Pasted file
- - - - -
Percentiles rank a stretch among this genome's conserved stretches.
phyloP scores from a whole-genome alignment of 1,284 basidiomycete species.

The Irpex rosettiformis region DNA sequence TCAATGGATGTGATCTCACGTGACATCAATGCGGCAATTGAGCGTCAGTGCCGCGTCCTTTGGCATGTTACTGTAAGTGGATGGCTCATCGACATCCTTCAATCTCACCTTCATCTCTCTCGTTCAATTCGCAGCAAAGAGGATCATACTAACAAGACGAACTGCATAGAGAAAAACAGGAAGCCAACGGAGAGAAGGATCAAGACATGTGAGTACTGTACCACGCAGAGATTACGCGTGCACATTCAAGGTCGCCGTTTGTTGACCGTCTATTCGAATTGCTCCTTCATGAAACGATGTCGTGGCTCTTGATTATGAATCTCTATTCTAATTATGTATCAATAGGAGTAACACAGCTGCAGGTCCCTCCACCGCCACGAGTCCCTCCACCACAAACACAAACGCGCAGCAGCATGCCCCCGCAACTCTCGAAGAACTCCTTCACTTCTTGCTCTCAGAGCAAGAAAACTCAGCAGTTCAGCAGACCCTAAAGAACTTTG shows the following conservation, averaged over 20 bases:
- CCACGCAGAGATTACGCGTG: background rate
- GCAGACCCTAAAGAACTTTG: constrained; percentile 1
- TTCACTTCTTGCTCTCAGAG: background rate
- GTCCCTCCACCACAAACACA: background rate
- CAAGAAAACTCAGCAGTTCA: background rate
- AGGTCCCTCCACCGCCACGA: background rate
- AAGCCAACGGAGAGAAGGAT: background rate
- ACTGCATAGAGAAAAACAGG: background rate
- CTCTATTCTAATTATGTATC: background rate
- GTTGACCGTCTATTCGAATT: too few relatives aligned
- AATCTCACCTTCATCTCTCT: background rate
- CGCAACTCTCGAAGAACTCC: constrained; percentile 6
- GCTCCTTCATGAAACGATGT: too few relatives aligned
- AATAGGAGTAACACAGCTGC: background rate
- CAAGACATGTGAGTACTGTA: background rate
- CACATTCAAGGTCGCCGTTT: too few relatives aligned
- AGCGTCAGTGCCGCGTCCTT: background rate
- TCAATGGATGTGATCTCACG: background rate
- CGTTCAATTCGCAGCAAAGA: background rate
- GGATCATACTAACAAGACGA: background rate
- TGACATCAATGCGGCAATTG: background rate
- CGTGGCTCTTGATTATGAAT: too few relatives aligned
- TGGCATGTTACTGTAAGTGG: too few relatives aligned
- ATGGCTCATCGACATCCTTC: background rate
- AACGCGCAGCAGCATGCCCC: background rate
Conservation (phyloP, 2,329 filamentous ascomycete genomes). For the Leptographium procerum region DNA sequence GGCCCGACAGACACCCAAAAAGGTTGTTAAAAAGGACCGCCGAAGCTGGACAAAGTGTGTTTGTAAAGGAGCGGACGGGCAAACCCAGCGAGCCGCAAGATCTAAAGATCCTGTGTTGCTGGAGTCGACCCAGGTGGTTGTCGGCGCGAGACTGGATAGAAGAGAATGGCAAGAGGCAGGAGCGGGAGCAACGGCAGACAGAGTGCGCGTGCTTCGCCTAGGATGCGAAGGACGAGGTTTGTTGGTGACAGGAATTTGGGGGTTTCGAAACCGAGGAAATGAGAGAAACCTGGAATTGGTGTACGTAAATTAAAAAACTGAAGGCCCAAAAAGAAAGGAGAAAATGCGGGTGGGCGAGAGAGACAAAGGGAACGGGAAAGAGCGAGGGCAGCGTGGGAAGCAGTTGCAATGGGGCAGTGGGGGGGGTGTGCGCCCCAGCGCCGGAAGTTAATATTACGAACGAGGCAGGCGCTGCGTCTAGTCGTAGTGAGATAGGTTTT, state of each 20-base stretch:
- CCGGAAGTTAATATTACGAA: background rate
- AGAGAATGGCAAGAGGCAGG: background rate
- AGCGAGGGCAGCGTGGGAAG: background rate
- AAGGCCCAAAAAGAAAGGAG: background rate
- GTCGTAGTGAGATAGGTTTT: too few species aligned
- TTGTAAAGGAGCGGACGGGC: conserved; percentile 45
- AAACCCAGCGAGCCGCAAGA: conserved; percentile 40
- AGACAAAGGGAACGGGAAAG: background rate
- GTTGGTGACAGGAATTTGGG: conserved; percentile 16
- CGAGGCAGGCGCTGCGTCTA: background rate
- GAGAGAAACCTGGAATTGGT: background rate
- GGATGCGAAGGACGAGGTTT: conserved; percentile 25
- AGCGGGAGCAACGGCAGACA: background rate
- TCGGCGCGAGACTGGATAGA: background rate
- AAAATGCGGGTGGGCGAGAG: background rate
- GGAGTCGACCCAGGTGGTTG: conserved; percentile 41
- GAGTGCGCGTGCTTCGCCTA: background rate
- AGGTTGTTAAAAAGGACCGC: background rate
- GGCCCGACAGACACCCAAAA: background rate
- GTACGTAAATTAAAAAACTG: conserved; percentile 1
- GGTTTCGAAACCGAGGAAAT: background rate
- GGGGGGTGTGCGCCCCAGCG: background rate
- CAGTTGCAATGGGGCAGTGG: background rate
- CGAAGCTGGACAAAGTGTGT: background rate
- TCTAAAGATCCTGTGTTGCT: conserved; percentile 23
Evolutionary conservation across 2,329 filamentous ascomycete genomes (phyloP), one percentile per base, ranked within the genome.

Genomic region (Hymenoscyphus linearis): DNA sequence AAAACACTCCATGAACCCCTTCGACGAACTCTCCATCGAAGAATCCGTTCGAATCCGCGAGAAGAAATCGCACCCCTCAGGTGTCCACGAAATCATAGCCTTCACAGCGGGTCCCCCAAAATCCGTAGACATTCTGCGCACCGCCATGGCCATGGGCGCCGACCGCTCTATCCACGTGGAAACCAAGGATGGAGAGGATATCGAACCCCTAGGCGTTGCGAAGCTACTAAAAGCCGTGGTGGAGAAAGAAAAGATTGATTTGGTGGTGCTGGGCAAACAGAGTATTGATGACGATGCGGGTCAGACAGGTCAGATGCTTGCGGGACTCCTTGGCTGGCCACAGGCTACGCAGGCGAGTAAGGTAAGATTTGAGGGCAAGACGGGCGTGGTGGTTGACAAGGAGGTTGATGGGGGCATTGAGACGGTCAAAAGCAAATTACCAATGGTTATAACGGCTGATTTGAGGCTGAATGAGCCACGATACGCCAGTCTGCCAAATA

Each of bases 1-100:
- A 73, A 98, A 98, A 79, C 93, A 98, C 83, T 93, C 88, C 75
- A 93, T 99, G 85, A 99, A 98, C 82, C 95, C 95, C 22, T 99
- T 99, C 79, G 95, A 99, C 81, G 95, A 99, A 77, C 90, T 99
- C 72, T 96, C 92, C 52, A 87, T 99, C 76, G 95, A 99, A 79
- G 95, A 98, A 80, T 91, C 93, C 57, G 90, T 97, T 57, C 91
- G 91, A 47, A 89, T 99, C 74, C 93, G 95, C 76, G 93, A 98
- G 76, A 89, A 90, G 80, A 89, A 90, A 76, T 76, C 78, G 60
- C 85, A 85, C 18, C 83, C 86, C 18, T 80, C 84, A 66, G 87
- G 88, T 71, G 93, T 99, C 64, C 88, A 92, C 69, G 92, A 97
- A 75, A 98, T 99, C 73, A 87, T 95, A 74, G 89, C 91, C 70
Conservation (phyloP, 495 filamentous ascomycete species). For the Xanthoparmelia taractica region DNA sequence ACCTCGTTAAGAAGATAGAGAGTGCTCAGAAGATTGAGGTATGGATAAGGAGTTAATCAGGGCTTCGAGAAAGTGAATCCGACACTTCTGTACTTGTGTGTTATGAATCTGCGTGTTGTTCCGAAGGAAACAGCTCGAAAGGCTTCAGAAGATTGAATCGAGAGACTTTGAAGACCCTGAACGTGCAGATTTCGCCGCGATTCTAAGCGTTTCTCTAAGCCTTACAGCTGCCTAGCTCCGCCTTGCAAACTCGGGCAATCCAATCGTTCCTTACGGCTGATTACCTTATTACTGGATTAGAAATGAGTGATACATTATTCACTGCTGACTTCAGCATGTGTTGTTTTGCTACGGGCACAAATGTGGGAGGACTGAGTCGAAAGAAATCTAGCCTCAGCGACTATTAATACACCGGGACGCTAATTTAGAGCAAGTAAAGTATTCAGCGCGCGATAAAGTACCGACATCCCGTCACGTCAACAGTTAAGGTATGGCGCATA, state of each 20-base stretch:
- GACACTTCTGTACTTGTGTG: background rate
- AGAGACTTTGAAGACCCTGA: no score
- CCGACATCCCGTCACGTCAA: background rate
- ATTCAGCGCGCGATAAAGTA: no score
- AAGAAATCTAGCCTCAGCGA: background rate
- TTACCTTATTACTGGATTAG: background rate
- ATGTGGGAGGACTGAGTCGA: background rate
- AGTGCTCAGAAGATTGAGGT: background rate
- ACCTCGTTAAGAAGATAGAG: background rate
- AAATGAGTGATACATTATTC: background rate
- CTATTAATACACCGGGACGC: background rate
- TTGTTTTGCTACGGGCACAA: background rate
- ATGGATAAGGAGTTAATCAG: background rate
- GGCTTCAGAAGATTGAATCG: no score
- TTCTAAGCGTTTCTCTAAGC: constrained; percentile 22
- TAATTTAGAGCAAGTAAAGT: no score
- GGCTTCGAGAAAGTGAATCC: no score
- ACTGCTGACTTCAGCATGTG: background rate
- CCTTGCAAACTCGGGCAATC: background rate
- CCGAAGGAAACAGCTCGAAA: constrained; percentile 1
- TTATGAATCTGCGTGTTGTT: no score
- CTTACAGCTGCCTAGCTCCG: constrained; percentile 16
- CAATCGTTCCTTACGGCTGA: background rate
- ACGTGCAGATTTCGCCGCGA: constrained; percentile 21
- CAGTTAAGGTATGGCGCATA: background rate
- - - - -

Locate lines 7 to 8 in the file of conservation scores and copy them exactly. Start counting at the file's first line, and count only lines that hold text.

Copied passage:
- GTCCCTCCACCACAAACACA: background rate
- CAAGAAAACTCAGCAGTTCA: background rate